Adolf Hitler's Stolen Art: German Officials Conduct Deep Probe To Recover Paintings Stolen From The Führer’s 'confiscated' Collection

Art

The fall of Adolf Hitler's Blitzkreig army marked the end of World War-2.  It also led to rampant theft in and around the crumbling Germany. Particularly art theft, which Hitler himself had stolen from families in Germany, according to historians

Written By Suchitra Karthikeyan | Mumbai | Updated On:

The fall of Adolf Hitler's Blitzkreig army marked the end of World War-2.  It also led to rampant theft in and around the crumbling Germany. Particularly art theft, which Hitler himself had stolen from families in Germany, according to historians.

Art robbery in falling WW-II Germany (1945)

According to international news reports, the Central Institute for Art History (CIAH) in Munich has conducted a comprehensive investigation to ascertain the whereabouts of the art that was stored in the Führer’s building- Führerbau and the adjacent Nazi headquarters.

Historians have revealed that two days prior to the Allied forces stormed Berlin, Nazi guard who protected important buildings had abandoned while Hitler himself was a day away from committing suicide. At such a time, the desperate and starved crowds in the nation's capital stormed Führerbau - initially for food, liquor, and furniture. Then they plundered his cellars to steal his priceless art collection.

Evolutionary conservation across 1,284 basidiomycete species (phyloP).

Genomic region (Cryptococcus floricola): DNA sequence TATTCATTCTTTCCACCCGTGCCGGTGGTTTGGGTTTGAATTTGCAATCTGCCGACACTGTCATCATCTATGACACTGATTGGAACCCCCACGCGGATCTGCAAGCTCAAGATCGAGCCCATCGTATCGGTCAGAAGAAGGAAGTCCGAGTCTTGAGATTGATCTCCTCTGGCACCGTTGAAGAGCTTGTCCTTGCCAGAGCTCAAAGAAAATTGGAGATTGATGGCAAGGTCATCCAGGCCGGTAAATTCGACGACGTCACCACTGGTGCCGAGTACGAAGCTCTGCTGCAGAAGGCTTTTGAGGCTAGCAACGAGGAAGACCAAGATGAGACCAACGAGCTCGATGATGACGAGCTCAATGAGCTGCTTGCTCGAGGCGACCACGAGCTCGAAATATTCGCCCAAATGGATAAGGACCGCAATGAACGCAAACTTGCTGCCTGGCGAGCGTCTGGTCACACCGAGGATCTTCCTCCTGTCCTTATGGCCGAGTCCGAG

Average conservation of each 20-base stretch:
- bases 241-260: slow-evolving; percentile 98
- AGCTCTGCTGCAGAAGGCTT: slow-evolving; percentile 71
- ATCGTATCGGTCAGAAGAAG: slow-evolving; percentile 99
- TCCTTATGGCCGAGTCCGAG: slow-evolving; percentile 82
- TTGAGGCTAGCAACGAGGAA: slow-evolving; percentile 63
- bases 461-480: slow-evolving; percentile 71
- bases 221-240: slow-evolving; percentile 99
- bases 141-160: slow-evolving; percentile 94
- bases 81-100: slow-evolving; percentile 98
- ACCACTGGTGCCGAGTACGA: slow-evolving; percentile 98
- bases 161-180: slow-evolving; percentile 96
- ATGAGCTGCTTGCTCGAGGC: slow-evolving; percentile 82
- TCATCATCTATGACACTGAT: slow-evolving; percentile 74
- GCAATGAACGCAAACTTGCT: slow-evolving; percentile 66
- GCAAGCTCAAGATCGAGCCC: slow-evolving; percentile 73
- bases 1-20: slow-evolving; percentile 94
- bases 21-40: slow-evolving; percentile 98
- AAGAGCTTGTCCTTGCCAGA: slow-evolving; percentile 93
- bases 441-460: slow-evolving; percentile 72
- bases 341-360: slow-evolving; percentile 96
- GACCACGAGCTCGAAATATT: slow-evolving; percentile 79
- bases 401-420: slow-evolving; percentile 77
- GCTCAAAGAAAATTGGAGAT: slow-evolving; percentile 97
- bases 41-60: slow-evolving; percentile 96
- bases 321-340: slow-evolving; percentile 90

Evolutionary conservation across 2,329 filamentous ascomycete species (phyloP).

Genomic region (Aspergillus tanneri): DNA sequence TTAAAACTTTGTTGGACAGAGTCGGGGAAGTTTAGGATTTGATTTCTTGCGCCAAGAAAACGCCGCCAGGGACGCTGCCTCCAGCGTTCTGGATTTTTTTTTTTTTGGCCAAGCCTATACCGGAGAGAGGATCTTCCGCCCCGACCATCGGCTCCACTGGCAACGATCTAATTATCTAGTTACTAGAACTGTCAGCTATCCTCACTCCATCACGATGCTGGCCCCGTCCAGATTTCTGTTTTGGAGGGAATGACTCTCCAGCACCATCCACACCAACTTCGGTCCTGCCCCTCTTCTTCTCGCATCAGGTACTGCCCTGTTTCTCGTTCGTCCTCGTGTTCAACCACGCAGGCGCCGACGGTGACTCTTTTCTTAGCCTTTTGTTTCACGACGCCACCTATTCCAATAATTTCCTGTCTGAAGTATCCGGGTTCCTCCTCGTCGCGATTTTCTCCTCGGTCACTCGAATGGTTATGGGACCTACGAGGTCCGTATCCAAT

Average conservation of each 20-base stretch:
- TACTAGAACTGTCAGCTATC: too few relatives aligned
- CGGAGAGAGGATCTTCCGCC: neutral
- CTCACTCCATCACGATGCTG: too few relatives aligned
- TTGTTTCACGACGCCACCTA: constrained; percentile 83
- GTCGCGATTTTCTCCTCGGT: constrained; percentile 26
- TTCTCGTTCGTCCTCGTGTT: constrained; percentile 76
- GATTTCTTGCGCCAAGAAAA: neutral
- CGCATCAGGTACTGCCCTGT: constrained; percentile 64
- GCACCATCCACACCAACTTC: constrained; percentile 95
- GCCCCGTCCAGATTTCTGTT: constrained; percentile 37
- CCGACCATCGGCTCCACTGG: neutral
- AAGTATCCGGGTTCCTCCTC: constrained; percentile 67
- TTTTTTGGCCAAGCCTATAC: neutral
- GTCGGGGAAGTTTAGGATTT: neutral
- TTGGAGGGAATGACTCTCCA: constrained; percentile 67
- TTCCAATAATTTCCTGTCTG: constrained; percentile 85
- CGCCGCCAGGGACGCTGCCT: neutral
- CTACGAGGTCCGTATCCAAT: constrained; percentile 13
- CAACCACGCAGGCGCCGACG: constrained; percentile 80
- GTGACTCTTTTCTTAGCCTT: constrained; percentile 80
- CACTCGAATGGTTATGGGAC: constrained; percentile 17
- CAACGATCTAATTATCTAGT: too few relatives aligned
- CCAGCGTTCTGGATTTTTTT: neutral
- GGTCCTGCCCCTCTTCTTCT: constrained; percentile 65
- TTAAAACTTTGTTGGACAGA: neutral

Fallen Germany, 1945 (Photo: Getty Images)

Hitler and stolen art collection

According to researchers, Hitler had stashed away 1500 pieces of artwork shipped from across Europe in the two buildings in Berlin, confiscated by Nazis from Jewish collections. After the fall of Hitler, researchers found that at least 700 pieces were looted in the two-day spree.

Out of the missing art pieces, authorities were able to recover almost 300 paintings, many in the weeks after the plunder, stashed in the nearby vicinity.

The Führerbau (Photo: Frank Leonhardt via AP)

Current recovery efforts

News reports suggest that in the post-World War era, the German government were reluctant to track the remaining 400 paintings, avoiding to stake a claim to possessions stolen by their predecessors in the Third Reich.

But recently according to news reports, in a renewed effort to recover the paintings, German officials have listed every painting to the German Federal Criminal Police Office and the Interpol, creating two databases of missing art. As of now, researchers claim that three dozen paintings have been recovered from across the globe - one in the University of South California, one in New York and several others from the US.

Photo: USC Fischer Museum of Art

Historians have claimed the biggest obstacle is 'Ersitzung' which dictates that someone who acquires an item in good faith and possesses it for 10 years becomes the rightful owner. This has created difficulties in recovering art from collectors who bought it without knowing that it was stolen, say researchers.

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